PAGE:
momma mia

Two mornings ago, three strong men needed to lift and transport a pregnant ewe back here to the farm for further inspection and monitoring. Something appeared to be wrong with her leg and she wasn't able to stand herself up. I, along with everyone else, have taken to calling her Big Momma. And boy is she.
The vet came this morning after she was observed coughing and panting loudly during my my morning grain rounds. It took three more people to lift her so that she could have a look. In the end, it seems she must have stepped on something that cut her between her hoof, which led to infection, which led to foot pain, then immobility, lack of access to food and water, and eventually a weakened immune system that led to a lung infection. Top it all of, she is HUGELY pregnant with a due date unknown.
The vet seemed confident she would recover with some antibiotics, bandaging of the foot wound, and an occasional steam bath (!) when her breathing gets really bad. She's a strong lady in spite of her poor state. She also takes well to being comforted. I climb in her pen several times a day to wrap my arms around her, rub her neck, head, and belly. She looks right in my eyes and rests her chin on my knees or shoulder. Often her breathing will soften and she will seem to completely sink into these moments of peace and affection.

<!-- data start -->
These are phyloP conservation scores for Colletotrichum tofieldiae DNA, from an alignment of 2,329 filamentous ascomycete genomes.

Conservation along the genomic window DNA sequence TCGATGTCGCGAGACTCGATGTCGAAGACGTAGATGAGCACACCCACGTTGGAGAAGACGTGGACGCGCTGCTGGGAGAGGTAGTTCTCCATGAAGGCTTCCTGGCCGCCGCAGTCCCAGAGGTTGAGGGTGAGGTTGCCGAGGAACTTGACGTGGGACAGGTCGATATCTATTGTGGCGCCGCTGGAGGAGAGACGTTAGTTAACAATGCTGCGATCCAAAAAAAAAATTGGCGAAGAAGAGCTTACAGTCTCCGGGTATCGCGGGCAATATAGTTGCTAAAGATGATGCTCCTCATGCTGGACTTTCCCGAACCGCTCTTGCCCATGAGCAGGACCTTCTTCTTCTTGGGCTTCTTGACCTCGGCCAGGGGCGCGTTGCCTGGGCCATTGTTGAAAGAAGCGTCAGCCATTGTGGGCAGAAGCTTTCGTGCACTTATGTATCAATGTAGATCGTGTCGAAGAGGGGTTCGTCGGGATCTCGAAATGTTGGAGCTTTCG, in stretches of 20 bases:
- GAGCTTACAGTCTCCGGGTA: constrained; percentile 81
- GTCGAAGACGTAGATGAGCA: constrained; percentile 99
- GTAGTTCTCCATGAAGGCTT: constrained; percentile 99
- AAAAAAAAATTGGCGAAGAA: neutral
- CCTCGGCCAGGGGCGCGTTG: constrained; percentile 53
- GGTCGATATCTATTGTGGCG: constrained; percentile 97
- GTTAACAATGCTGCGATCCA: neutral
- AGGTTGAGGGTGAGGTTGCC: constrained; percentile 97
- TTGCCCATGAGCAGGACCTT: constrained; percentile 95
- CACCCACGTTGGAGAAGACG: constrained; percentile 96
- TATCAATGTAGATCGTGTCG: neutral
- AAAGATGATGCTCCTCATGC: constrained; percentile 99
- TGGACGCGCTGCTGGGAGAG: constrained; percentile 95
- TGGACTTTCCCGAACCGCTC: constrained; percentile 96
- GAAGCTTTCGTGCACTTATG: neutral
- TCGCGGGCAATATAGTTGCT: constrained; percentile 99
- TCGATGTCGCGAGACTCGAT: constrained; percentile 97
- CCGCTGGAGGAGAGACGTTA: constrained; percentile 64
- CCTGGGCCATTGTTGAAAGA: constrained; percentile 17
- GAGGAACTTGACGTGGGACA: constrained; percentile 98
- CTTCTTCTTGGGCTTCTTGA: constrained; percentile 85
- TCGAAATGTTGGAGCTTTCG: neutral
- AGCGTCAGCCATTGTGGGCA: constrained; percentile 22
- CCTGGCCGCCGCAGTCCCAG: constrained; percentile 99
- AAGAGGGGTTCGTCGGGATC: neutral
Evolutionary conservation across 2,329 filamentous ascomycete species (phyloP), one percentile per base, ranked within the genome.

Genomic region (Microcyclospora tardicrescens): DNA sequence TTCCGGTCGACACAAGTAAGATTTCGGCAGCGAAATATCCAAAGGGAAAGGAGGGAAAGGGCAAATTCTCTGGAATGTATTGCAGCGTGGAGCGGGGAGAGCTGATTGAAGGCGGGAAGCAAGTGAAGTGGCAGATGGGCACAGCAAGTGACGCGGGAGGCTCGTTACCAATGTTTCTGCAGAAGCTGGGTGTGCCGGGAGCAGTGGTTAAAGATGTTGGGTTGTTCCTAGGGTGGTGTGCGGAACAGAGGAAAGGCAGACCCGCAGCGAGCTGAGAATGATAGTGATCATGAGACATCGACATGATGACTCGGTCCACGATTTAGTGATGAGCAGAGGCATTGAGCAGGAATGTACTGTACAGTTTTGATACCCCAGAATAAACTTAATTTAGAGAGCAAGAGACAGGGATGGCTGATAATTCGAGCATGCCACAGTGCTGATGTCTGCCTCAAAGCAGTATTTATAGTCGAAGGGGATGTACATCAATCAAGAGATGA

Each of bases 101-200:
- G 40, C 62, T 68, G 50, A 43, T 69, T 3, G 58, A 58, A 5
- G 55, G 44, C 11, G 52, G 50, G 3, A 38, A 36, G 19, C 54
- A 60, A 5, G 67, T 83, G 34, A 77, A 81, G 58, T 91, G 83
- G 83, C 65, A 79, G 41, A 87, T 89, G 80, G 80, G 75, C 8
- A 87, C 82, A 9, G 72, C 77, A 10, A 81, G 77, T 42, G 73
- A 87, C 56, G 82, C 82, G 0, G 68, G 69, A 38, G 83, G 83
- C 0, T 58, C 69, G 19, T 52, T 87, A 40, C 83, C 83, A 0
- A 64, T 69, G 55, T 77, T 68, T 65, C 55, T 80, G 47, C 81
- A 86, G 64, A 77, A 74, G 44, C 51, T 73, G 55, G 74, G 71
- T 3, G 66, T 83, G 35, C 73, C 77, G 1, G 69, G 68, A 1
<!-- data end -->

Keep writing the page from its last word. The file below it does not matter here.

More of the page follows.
I feel such a strong connection to these sheep but know that one has to be practical when dealing with farm animals. There was a strong chance the vet could have deemed her state of affairs as hopeless and put Big Momma down this morning. Instead we will wait it out, hope for her continued improvement, and keep an eye out for signs of labor. Chances are, if she beats this infection and delivers without complication, she will be able to stand again, feed her babies, and resume life on the field.
Fingers crossed for this beautiful lady in the meantime.